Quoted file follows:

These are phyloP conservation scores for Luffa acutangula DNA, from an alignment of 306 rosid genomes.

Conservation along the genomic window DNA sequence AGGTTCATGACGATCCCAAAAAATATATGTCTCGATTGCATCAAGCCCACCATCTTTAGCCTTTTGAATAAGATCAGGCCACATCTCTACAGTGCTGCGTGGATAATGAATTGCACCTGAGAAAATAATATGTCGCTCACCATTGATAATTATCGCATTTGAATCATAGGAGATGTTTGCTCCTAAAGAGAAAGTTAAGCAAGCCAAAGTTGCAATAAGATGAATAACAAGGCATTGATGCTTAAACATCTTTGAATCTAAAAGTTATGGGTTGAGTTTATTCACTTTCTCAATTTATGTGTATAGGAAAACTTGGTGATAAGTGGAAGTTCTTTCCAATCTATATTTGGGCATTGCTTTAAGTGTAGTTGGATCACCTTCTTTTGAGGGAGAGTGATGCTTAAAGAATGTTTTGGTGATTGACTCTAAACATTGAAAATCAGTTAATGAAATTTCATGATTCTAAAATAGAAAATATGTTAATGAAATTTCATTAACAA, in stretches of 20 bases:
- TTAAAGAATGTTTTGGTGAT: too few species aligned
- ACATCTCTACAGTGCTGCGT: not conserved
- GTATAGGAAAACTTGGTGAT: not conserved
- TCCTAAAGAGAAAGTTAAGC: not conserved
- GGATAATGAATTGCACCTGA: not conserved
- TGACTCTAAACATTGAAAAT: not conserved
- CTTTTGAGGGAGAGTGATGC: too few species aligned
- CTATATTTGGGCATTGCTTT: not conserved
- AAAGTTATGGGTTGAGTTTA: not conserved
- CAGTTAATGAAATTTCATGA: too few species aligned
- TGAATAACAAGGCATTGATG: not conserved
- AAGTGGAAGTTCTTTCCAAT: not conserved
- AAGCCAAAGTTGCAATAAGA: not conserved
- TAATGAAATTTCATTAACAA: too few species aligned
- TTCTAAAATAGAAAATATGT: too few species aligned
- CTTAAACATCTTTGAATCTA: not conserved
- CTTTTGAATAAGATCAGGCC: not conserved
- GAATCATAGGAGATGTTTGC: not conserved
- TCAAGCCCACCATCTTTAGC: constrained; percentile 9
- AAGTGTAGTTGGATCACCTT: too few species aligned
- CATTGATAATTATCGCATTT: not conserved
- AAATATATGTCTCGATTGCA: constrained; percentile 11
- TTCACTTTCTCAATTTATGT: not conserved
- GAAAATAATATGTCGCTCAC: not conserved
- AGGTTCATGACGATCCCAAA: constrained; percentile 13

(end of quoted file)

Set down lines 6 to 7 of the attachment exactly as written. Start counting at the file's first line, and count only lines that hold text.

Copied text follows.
- TCCTAAAGAGAAAGTTAAGC: not conserved
- GGATAATGAATTGCACCTGA: not conserved